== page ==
The Foreign Ministers adopted a joint declaration upholding their commitment for deepening regional cooperation in South-Eastern Europe and voiced their firm conviction that EU continued to be extremely important for the Western Balkan countries and the region as a whole. They also issued a joint statement on reducing the poverty risk and the adaptation to climate changes.


Bumi reveals missing payments top $201m

Friday, May 31st, 2013

Indonesian coal miner reveals missing payments tops $201m as it reports an annual loss of $2.4bn and aims to have trading in its shares resumed

Bulgaria’s Energy Minister: No Restart of Belene NPP on June 5

Friday, May 31st, 2013

Bulgaria’s new Minister of Economy and Energy, Dragomir Stoynev, has rejected claims that the government is planning to restart the Belene NPP on June 5, adding that no political decision on the step has been taken.

Speaking Friday at a sitting of the public council at the Ministry of Economy and Energy, Stoynev noted that the technical and economic analysis of the project had to be updated, taking into account electricity consumption forecasts for the next few years.

The Pik news agency reported Thursday that the Bulgarian Socialist Party was planning to announce a restart of the Belene NPP project on June 5, adding that the annual conference of the Bulgarian Atomic Forum (BULATOM) was scheduled to start on the same day at the Golden Sands resort, taking into account that the chair of the forum, Bogomil Manchev, was a consultant on the scrapped N-plant project.

Citing sources close to Manchev, the news agency claimed that during the conference there would be an announcement of renewal of investment interest by US Quantum Group, behind which billionaires from Asia stood.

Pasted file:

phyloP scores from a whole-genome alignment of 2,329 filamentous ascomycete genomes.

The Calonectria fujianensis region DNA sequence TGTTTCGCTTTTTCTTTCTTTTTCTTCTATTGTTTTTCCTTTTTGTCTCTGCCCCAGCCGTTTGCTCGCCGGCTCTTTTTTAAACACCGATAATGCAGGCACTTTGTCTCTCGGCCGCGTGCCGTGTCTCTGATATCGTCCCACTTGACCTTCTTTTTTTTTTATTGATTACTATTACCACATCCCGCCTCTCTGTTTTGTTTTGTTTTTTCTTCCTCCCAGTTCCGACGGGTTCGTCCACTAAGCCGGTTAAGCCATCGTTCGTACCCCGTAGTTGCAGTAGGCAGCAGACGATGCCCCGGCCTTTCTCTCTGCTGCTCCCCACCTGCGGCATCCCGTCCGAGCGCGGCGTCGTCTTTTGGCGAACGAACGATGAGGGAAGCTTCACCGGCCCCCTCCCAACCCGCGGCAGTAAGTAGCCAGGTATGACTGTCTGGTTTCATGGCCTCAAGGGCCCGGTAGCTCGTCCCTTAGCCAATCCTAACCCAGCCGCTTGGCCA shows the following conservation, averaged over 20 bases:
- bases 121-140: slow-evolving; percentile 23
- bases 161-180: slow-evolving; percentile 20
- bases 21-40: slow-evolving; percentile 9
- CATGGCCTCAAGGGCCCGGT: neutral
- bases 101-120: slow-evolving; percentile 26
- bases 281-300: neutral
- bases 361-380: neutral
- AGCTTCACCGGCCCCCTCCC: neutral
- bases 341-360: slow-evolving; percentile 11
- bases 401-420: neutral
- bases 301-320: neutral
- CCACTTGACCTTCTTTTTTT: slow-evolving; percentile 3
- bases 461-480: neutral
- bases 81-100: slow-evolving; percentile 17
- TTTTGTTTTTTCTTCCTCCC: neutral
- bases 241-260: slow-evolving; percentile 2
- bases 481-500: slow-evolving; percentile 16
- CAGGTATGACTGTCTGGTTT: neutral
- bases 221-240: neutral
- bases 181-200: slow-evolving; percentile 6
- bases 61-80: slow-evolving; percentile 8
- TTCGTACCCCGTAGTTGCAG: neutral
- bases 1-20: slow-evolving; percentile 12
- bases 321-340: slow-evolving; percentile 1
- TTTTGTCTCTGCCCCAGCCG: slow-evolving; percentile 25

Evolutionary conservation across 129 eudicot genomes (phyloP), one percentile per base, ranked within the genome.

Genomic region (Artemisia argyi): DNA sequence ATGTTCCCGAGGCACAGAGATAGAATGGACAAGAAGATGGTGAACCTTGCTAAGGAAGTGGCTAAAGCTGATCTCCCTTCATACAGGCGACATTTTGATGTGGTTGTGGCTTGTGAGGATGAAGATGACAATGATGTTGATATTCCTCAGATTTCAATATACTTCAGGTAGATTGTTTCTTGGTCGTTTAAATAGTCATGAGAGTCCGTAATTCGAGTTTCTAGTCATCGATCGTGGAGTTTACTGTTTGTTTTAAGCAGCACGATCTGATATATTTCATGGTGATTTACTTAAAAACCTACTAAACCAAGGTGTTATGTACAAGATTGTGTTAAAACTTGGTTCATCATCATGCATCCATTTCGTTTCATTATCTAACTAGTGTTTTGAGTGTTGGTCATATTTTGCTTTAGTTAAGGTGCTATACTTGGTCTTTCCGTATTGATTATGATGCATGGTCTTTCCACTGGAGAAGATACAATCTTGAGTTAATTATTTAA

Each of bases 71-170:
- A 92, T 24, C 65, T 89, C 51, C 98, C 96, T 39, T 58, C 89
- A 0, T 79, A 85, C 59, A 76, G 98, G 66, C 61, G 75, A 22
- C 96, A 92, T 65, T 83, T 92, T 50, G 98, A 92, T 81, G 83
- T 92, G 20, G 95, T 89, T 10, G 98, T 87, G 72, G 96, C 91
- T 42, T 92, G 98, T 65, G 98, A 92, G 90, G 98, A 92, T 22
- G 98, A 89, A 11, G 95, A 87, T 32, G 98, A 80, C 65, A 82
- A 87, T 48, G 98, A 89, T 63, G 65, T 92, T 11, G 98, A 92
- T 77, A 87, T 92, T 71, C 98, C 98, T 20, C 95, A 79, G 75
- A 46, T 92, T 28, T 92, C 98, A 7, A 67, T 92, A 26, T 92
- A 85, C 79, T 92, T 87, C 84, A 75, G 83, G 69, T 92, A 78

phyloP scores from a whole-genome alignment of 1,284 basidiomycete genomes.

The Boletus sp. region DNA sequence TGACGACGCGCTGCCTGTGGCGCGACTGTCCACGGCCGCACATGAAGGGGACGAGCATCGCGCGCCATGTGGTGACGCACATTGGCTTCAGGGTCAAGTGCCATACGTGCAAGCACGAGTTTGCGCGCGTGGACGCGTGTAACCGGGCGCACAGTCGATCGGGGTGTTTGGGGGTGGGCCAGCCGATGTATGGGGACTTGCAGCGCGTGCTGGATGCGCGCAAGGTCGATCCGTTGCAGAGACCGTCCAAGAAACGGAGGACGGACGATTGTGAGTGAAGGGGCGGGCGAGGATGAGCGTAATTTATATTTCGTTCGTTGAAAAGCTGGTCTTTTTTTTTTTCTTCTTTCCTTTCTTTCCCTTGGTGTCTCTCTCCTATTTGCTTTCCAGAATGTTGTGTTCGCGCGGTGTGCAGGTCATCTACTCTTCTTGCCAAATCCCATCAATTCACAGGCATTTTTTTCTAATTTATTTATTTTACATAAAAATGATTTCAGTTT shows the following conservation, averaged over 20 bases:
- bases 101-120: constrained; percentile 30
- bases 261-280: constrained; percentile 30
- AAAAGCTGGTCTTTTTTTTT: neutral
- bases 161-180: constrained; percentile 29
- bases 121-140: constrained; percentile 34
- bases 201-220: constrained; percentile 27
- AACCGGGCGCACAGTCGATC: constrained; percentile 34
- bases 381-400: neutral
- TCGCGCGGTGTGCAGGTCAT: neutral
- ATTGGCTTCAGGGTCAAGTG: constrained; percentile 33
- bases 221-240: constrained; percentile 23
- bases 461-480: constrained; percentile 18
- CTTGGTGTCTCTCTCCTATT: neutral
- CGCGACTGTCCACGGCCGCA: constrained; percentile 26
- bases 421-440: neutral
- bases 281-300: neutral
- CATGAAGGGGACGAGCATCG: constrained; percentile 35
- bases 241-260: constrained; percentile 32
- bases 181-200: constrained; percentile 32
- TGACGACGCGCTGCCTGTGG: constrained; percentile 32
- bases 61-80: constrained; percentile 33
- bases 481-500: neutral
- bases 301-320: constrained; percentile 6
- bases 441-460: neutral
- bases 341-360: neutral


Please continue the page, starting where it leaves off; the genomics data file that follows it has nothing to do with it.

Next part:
In an interview for Nova TV earlier on Friday, Sergey Stanishev, leader of the Bulgarian Socialist Party (BSP), stated that a decision on the Belene NPP project required an analysis which would indicate the pros and cons and the presence of investor interest.

The center-right government of former PM Boyko Borisov scrapped the project for the construction of Belene back in March 2012. The move led Russia’s Rosatom to file a suit with an international arbitration court in Paris.

After it was first started in the 1980s, the construction of Bulgaria’s second nuclear power plant at Belene on the Danube was stopped in the early 1990s over lack of money and environmental protests.

The Belene NPP has been de facto frozen since the fall of 2009 when the previously selected strategic investor, the German company RWE, which was supposed to provide EUR 2 B in exchange for a 49% stake, pulled out.

Borisov and his Cabinet resigned in February amidst mass protest rallies against unbearable utility bills and wide-spread poverty.


US Holocaust Museum Softens Stance on Bulgarian Street Naming

Friday, May 31st, 2013

The Washington DC City Council has held a hearing with expert testimony on the issue with the request to name an intersection in the US capital after Bulgarian Member of the Parliament Dimitar Peshev, who is credited with helping save the country’s Jews during World War II.

The information was reported Friday by the Bulgarian 24 Chassa (24 Hours) daily.

The issue with the street naming was raised in December by the Bulgarian Embassy in Washington DC in a letter to the City Council requesting it, in which the diplomatic mission presented in a very positive light the Bulgarians’ attitude towards fellow Jewish citizens during WW II.

Last month, the issue stirred significant polemics as the Holocaust Memorial Museum in the US capital sent the Embassy a letter accusing Bulgaria of inaccurate accounts for its history during the Holocaust. It noted that the Bulgarian Embassy request was concealing the truth that Bulgaria was an ally of Germany during WW II and that 11 343 Jews were deported from Macedonia and Northern Greece, then under the administrative control of Bulgaria.

These territories were occupied at the time by German and Bulgarian armies with Germany having the supreme authority and Bulgaria having no sovereignty.